Expert Tips On How To Naturally Relieve Sciatica Pain

Expert Tips On How To Naturally Relieve Sciatica Pain

If you have ever had sciatica pain, you know it’s a frustrating thing to deal with. If you’re wondering the best natural ways to get rid of your sciatica, this article is for you!

In the video below, Dr. RJ Burr reviews what you need to know about sciatica, including a few simple tips on how to relieve this painful condition. 

If you don’t like the video or want more information, continue reading.

What is sciatica?

Sciatica is a term commonly thrown around to describe leg pain, which can include the buttock(s), thigh(s), or leg(s), and even into the foot. However, Sciatica is not a medical diagnosis, as it only describes symptoms, not the source or cause of why the symptoms exist in the first place.

The term “sciatica” derives from the sciatic nerve, which is a collection of individual nerve roots stemming from the spinal cord. The nerve roots bundle together near the back and buttock to assemble the largest nerve of the leg — the sciatic nerve — which then branches into other nerves of the lower leg once it passes the knee.

Though the term “sciatica” is used to loosely describe leg pain and symptoms, it’s prevalence is quite high. However, not all leg pain is irritation of the sciatic nerve!

Is it sciatica or a medical emergency?

Sciatica is rarely associated with a specific event causing injury, rather it’s described as occurring for no apparent reason. However, certain conditions requiring immediate medical attention can mimic sciatica symptoms. If you’re experiencing sciatica-like symptoms with progressive neurological symptoms (i.e. leg weakness, numbness, drop foot, bladder dysfunction, or bowel dysfunction occurring about the same time) call the ER now. Spinal tumors and infections can also mimic sciatica.

Sciatica treatment

The vast majority of people who experience sciatica will experience resolution naturally by giving it time — from weeks to months — and staying mobile. More serious cases of sciatica can take months to years.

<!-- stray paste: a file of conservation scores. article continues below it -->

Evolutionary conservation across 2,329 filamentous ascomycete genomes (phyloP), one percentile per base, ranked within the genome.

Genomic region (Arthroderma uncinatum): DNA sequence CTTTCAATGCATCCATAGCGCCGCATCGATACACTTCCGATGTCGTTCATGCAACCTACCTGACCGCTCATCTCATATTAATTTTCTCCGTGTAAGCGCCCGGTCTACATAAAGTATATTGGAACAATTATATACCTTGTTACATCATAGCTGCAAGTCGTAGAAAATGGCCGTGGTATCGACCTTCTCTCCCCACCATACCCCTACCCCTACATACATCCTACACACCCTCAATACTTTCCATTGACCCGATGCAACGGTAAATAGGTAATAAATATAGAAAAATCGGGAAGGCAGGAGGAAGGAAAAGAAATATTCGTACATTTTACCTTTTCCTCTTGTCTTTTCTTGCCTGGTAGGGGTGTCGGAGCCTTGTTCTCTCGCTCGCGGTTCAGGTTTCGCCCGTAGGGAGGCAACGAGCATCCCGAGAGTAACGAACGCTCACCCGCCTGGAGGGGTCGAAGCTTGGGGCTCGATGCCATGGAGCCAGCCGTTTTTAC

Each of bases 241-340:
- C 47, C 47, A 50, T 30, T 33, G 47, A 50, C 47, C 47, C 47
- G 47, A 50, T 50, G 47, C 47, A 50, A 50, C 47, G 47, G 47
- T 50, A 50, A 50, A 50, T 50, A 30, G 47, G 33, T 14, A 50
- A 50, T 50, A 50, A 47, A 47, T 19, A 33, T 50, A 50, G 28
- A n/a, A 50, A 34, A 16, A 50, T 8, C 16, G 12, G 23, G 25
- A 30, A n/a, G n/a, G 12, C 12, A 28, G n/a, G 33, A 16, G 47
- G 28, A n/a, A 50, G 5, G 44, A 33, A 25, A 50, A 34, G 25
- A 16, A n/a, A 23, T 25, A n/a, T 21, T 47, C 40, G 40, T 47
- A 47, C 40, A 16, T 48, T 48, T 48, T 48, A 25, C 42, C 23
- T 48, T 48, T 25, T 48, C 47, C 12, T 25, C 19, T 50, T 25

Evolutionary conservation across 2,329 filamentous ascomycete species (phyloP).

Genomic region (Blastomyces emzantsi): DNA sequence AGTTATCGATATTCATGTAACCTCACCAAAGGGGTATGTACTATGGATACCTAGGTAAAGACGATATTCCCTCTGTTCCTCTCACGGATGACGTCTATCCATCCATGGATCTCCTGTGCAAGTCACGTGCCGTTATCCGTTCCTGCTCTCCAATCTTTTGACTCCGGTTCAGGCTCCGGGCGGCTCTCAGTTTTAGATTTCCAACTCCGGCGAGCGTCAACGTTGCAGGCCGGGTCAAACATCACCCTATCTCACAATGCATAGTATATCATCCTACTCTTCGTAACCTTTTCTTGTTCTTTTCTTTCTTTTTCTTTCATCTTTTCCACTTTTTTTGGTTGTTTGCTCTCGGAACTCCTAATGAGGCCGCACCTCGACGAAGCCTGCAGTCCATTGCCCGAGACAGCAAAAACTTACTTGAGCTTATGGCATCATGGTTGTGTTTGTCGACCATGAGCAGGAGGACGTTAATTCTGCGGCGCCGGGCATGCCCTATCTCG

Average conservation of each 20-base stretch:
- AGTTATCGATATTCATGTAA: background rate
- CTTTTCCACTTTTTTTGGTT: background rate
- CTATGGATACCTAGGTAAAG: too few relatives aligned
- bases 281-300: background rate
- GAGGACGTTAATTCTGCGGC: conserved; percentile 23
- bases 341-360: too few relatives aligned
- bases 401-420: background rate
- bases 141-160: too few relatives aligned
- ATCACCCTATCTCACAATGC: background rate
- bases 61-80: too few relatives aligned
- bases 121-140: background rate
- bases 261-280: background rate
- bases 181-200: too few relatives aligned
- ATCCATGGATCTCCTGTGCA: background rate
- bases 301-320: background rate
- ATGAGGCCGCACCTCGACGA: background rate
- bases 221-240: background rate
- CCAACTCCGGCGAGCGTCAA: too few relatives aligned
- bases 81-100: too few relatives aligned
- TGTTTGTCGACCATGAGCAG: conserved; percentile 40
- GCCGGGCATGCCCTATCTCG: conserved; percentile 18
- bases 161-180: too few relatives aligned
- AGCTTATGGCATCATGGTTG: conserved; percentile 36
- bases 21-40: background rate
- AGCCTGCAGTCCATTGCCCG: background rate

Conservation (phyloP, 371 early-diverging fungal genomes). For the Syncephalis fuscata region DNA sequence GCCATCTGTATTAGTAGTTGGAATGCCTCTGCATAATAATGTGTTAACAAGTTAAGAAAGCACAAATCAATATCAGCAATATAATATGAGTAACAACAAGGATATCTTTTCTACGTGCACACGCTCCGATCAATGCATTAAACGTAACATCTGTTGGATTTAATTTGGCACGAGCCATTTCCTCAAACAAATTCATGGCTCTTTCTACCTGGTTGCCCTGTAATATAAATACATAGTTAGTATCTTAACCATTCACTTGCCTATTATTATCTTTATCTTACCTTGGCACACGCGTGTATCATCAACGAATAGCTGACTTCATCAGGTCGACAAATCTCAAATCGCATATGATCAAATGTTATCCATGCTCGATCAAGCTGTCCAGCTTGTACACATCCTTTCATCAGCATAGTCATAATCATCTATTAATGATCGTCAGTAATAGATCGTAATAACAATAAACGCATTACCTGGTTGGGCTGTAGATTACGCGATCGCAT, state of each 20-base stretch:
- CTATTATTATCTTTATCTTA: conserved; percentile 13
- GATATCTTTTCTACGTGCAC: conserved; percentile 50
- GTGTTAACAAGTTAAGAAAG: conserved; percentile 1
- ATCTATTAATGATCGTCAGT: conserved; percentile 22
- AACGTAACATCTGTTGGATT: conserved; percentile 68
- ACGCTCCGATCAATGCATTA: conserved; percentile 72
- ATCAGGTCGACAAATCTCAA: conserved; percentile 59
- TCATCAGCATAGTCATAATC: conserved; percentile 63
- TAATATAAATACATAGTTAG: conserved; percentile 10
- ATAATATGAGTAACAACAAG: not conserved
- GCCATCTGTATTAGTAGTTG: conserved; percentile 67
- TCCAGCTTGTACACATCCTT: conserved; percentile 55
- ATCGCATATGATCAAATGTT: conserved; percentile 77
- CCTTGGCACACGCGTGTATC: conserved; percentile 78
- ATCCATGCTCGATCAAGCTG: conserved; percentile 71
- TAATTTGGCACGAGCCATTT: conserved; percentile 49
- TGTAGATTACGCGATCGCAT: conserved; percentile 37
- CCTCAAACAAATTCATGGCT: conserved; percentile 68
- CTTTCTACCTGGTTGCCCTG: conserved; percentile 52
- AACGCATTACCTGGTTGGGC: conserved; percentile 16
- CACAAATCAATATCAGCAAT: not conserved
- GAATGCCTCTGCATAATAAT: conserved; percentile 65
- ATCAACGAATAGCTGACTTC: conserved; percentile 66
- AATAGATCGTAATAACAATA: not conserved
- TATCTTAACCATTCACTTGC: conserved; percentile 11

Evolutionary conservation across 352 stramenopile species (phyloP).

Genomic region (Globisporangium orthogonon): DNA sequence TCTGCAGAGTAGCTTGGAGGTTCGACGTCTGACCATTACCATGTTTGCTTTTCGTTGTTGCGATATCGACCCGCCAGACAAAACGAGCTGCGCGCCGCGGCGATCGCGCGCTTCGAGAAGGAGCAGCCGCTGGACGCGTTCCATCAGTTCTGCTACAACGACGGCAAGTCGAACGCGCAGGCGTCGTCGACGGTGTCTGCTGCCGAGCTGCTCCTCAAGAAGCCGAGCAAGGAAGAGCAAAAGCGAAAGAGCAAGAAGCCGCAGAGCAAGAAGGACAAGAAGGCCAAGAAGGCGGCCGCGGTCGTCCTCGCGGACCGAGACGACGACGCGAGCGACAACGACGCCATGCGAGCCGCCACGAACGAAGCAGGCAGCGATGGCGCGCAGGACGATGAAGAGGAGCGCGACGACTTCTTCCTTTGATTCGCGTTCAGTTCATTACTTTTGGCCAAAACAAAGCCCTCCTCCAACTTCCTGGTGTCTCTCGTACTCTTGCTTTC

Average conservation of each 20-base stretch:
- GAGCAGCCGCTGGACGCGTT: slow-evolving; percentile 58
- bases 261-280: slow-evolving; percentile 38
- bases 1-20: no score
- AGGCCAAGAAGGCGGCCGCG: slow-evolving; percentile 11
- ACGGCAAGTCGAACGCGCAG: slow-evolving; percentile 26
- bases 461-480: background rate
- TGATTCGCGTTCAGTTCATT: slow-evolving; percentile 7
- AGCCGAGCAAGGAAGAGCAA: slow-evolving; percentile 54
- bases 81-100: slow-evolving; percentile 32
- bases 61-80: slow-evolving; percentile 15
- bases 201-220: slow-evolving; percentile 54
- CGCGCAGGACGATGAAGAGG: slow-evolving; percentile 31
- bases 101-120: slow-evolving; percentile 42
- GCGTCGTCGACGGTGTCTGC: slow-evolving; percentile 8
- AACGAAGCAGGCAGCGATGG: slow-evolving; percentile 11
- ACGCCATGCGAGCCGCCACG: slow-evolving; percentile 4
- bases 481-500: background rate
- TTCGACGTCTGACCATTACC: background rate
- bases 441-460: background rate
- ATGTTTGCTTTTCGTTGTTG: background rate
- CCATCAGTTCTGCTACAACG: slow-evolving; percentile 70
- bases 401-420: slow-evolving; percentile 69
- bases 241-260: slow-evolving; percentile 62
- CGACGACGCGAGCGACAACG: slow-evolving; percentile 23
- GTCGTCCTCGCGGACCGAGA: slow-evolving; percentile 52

Very few cases of sciatica require surgery. If the symptoms are severe to the point where it’s drastically affecting your daily functions, medical intervention (i.e. steroid injections or surgery) may be your best next step.

While most cases of sciatica can be treated conservatively with great results, identifying the source of the problem is absolutely imperative.

Sciatica-like symptoms typically stem from the spine. If your leg symptoms change with how you use your body, it’s likely it’s from a spinal source and can resolve with the correct movement strategy.

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Standing at work, instead of sitting, can help improve your sciatica pain

How to naturally relieve the pain from sciatica

Most muscle and joint problems, like sciatica, will resolve on their own with time and movement. Here are a few helpful strategies to get you there sooner, without unnecessarily setting yourself back.

1) Movement

Motion is like lotion for your body. Unless it’s extremely painful to move, staying active is the best advice to give someone who’s suffering from sciatica that changes with certain movements, postures, or positions. As a rule of thumb, it’s best to avoid movements and positions that make you feel worse or stiffer and continue to move in a way that makes you feel and move better. For example, if sitting makes you feel worse and stiffer, but standing or walking makes you feel better and more mobile, avoid sitting and stand or walk more.